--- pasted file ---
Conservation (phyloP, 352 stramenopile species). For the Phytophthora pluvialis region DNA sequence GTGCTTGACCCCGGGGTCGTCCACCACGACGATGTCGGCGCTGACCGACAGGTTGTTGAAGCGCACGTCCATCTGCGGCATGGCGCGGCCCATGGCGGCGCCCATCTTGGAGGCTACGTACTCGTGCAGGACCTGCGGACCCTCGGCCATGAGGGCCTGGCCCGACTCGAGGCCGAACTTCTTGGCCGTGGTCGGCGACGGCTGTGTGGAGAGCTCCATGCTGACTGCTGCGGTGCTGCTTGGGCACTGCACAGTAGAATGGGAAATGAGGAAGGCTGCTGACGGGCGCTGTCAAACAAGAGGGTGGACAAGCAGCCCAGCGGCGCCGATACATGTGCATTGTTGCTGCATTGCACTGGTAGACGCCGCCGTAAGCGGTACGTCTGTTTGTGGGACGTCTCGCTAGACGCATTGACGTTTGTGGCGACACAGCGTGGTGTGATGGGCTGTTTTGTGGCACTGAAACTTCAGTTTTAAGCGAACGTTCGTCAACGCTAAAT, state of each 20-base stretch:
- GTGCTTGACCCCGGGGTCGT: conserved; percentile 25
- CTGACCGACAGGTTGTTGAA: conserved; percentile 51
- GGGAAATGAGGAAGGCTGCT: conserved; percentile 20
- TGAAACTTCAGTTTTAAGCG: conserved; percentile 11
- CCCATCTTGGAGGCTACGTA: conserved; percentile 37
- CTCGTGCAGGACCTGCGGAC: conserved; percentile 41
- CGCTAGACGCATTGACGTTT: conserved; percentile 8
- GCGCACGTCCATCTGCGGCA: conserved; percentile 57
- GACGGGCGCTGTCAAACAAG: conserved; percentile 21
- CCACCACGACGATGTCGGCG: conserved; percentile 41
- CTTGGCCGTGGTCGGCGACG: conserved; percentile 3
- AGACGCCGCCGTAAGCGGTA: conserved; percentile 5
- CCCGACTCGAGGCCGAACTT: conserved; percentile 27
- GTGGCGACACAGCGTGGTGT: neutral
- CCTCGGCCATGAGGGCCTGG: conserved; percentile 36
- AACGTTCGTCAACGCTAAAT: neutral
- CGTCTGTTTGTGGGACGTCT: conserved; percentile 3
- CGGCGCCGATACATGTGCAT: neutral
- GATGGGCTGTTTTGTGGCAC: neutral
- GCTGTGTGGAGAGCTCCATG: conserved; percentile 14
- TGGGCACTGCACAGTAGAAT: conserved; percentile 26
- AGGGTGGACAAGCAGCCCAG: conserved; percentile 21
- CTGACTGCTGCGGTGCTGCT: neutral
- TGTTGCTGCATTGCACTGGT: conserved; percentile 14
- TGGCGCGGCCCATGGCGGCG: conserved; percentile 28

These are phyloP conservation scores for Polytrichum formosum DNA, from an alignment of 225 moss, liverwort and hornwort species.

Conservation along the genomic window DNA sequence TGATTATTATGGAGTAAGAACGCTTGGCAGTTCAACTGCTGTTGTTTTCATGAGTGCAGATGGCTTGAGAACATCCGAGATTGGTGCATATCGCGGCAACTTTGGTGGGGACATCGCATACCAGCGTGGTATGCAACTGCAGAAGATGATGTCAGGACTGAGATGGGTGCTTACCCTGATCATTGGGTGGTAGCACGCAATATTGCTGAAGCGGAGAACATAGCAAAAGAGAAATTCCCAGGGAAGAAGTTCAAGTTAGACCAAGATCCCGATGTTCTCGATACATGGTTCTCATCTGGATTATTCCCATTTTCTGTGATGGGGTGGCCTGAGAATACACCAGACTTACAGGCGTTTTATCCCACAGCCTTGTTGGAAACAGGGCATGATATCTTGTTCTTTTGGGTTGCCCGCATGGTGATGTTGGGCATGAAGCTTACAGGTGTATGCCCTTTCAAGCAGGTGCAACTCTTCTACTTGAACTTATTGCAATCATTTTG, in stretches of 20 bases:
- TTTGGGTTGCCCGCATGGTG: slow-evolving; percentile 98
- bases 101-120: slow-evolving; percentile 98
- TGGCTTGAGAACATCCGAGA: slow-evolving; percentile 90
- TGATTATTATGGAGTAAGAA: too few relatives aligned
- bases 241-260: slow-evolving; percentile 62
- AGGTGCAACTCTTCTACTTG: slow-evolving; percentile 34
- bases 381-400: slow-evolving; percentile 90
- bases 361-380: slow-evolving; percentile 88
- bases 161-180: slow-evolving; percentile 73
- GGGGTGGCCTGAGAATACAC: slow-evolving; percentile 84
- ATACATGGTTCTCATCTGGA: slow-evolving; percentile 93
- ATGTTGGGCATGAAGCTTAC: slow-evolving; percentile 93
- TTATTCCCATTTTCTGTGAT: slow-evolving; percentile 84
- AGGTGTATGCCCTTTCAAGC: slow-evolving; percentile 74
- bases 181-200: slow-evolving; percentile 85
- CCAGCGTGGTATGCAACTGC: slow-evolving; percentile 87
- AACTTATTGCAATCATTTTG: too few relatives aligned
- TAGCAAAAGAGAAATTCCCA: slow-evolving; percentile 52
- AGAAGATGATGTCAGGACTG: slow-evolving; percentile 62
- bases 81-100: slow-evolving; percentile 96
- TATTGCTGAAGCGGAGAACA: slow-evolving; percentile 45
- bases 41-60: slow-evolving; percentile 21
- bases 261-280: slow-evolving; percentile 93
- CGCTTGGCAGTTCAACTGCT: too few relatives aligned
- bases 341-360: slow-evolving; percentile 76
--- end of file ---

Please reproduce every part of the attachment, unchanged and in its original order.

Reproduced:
Conservation (phyloP, 352 stramenopile species). For the Phytophthora pluvialis region DNA sequence GTGCTTGACCCCGGGGTCGTCCACCACGACGATGTCGGCGCTGACCGACAGGTTGTTGAAGCGCACGTCCATCTGCGGCATGGCGCGGCCCATGGCGGCGCCCATCTTGGAGGCTACGTACTCGTGCAGGACCTGCGGACCCTCGGCCATGAGGGCCTGGCCCGACTCGAGGCCGAACTTCTTGGCCGTGGTCGGCGACGGCTGTGTGGAGAGCTCCATGCTGACTGCTGCGGTGCTGCTTGGGCACTGCACAGTAGAATGGGAAATGAGGAAGGCTGCTGACGGGCGCTGTCAAACAAGAGGGTGGACAAGCAGCCCAGCGGCGCCGATACATGTGCATTGTTGCTGCATTGCACTGGTAGACGCCGCCGTAAGCGGTACGTCTGTTTGTGGGACGTCTCGCTAGACGCATTGACGTTTGTGGCGACACAGCGTGGTGTGATGGGCTGTTTTGTGGCACTGAAACTTCAGTTTTAAGCGAACGTTCGTCAACGCTAAAT, state of each 20-base stretch:
- GTGCTTGACCCCGGGGTCGT: conserved; percentile 25
- CTGACCGACAGGTTGTTGAA: conserved; percentile 51
- GGGAAATGAGGAAGGCTGCT: conserved; percentile 20
- TGAAACTTCAGTTTTAAGCG: conserved; percentile 11
- CCCATCTTGGAGGCTACGTA: conserved; percentile 37
- CTCGTGCAGGACCTGCGGAC: conserved; percentile 41
- CGCTAGACGCATTGACGTTT: conserved; percentile 8
- GCGCACGTCCATCTGCGGCA: conserved; percentile 57
- GACGGGCGCTGTCAAACAAG: conserved; percentile 21
- CCACCACGACGATGTCGGCG: conserved; percentile 41
- CTTGGCCGTGGTCGGCGACG: conserved; percentile 3
- AGACGCCGCCGTAAGCGGTA: conserved; percentile 5
- CCCGACTCGAGGCCGAACTT: conserved; percentile 27
- GTGGCGACACAGCGTGGTGT: neutral
- CCTCGGCCATGAGGGCCTGG: conserved; percentile 36
- AACGTTCGTCAACGCTAAAT: neutral
- CGTCTGTTTGTGGGACGTCT: conserved; percentile 3
- CGGCGCCGATACATGTGCAT: neutral
- GATGGGCTGTTTTGTGGCAC: neutral
- GCTGTGTGGAGAGCTCCATG: conserved; percentile 14
- TGGGCACTGCACAGTAGAAT: conserved; percentile 26
- AGGGTGGACAAGCAGCCCAG: conserved; percentile 21
- CTGACTGCTGCGGTGCTGCT: neutral
- TGTTGCTGCATTGCACTGGT: conserved; percentile 14
- TGGCGCGGCCCATGGCGGCG: conserved; percentile 28

These are phyloP conservation scores for Polytrichum formosum DNA, from an alignment of 225 moss, liverwort and hornwort species.

Conservation along the genomic window DNA sequence TGATTATTATGGAGTAAGAACGCTTGGCAGTTCAACTGCTGTTGTTTTCATGAGTGCAGATGGCTTGAGAACATCCGAGATTGGTGCATATCGCGGCAACTTTGGTGGGGACATCGCATACCAGCGTGGTATGCAACTGCAGAAGATGATGTCAGGACTGAGATGGGTGCTTACCCTGATCATTGGGTGGTAGCACGCAATATTGCTGAAGCGGAGAACATAGCAAAAGAGAAATTCCCAGGGAAGAAGTTCAAGTTAGACCAAGATCCCGATGTTCTCGATACATGGTTCTCATCTGGATTATTCCCATTTTCTGTGATGGGGTGGCCTGAGAATACACCAGACTTACAGGCGTTTTATCCCACAGCCTTGTTGGAAACAGGGCATGATATCTTGTTCTTTTGGGTTGCCCGCATGGTGATGTTGGGCATGAAGCTTACAGGTGTATGCCCTTTCAAGCAGGTGCAACTCTTCTACTTGAACTTATTGCAATCATTTTG, in stretches of 20 bases:
- TTTGGGTTGCCCGCATGGTG: slow-evolving; percentile 98
- bases 101-120: slow-evolving; percentile 98
- TGGCTTGAGAACATCCGAGA: slow-evolving; percentile 90
- TGATTATTATGGAGTAAGAA: too few relatives aligned
- bases 241-260: slow-evolving; percentile 62
- AGGTGCAACTCTTCTACTTG: slow-evolving; percentile 34
- bases 381-400: slow-evolving; percentile 90
- bases 361-380: slow-evolving; percentile 88
- bases 161-180: slow-evolving; percentile 73
- GGGGTGGCCTGAGAATACAC: slow-evolving; percentile 84
- ATACATGGTTCTCATCTGGA: slow-evolving; percentile 93
- ATGTTGGGCATGAAGCTTAC: slow-evolving; percentile 93
- TTATTCCCATTTTCTGTGAT: slow-evolving; percentile 84
- AGGTGTATGCCCTTTCAAGC: slow-evolving; percentile 74
- bases 181-200: slow-evolving; percentile 85
- CCAGCGTGGTATGCAACTGC: slow-evolving; percentile 87
- AACTTATTGCAATCATTTTG: too few relatives aligned
- TAGCAAAAGAGAAATTCCCA: slow-evolving; percentile 52
- AGAAGATGATGTCAGGACTG: slow-evolving; percentile 62
- bases 81-100: slow-evolving; percentile 96
- TATTGCTGAAGCGGAGAACA: slow-evolving; percentile 45
- bases 41-60: slow-evolving; percentile 21
- bases 261-280: slow-evolving; percentile 93
- CGCTTGGCAGTTCAACTGCT: too few relatives aligned
- bases 341-360: slow-evolving; percentile 76